Wells Fargo is not the only Minnesota-connected big bank bashed recently for bad behavior.
A federal regulator this month fined a former U.S. Bancorp (USB) executive in connection with the bank’s lax money laundering-prevention practices that let a multimillion-dollar payday-loan fraudster run amok while warnings of USB underlings were ignored for five years. That earned USB a stunning $613 million fine in 2018 to settle charges it ‘‘willfully’’ failed to maintain safeguards to prevent money laundering.
And regulators warned USB they would prosecute if the bank screwed up again. It was a big black eye for a bank lauded as an industry leader in performance and ethics.
U.S. Bancorp’s anti-money laundering (AML) program to protect against terrorists and fraudsters was inadequately staffed and supervised and the bank “concealed its wrongful approach” from regulators for years, according to Geoffrey Berman, the U.S. attorney for the Southern District of New York.
USB managers ignored red flags flown by a since-jailed customer in Missouri named Scott Tucker. From 2008 through 2012, he generated hundreds of millions in profits from his “fraudulent payday-lending scheme,” using numerous “sham bank accounts” to conceal his identity.
This month, the U.S. Treasury went after a former USB executive, further evidence that federal regulators are increasingly targeting culprits on executive row after doing little to pursue the malfeasance that contributed to the Great Recession of 2007-2009.
The Treasury’s Financial Crimes Enforcement Network (FinCEN) this month assessed a $450,000 civil penalty against Michael LaFontaine, former chief operational risk officer at U.S. Bank, for failure to prevent violations of the Bank Secrecy Act.
USB used automated transaction monitoring software to spot potentially suspicious activity, but improperly capped the number of alerts, limiting the ability of law enforcement to target criminal activity, according to regulators. In addition, the bank failed to staff the compliance function with enough people to review even the reduced number of alerts, enabling criminals to escape detection.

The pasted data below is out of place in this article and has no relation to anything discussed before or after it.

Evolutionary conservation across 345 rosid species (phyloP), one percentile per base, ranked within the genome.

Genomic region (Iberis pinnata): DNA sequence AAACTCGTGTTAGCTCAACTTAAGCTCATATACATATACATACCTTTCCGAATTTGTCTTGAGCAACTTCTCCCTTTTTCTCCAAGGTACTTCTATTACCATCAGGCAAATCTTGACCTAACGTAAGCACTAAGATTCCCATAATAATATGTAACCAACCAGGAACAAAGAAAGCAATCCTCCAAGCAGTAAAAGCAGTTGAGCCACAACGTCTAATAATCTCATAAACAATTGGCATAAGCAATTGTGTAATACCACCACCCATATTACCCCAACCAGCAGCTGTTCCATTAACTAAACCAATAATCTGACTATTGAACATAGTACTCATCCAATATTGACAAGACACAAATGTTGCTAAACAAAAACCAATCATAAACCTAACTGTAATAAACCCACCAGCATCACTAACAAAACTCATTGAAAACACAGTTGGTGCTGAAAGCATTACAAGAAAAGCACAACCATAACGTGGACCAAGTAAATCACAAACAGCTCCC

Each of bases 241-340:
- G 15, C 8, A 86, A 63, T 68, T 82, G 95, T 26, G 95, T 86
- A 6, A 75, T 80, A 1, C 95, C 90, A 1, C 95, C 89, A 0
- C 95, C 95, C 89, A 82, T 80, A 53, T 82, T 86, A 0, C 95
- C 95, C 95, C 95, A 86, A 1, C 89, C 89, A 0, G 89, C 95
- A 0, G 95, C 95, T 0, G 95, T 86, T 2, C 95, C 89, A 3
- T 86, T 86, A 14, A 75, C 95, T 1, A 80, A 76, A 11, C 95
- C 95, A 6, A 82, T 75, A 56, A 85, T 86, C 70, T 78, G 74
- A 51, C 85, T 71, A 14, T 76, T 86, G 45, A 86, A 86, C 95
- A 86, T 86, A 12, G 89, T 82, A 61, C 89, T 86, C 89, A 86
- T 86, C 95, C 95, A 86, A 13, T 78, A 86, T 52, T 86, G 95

USB declined to respond to an e-mail inquiry about the March development. LaFontaine, who consented to the Treasury finding against him and U.S. Bank, declined to comment.
“LaFontaine was warned by subordinates and regulators that capping the number of alerts was dangerous and ill-advised,” said FinCEN Director Kenneth Blanco in a statement. “His actions prevented proper filing of many [Suspicious Activity Reports], which hindered law enforcement’s ability to combat crimes and protect people.”
LaFontaine received internal memos from staff saying that significant increases in Suspicious Activity Report volumes, law enforcement inquiries and closure recommendations created a situation where the AML staff was “stretched dangerously thin,” according to FinCEN. USB brass looked the other way for five years.
For example, the bank admitted to “willfully” failing to report in a timely fashion that customer Tucker had used USB to launder more than $2 billion of proceeds from an illegal payday-lending scheme
Bentley Anderson, a former general counsel of what is now RBC Wealth Management and who has defended other financial institutions in parallel civil and criminal investigations, has studied the case.
“The fact that USB never reviewed what Tucker was doing, while he used the bank to process his payments, is a shocking statement about the lack of risk management controls at the bank, and about the bank’s senior management’s failure ...’’ Anderson said in an e-mail.
Anderson noted that the bank’s agreement is designed to keep USB brass on their toes because there’s no expiration date on those charges.
USB has since invested $200 million-plus to improve safeguards. That included increasing its compliance staff by 156% to 540 full-time employees.
Tucker was sentenced earlier this year to 16 years in prison for illegally charging customers up to 1,000% interest rates and concealing his operations from regulators.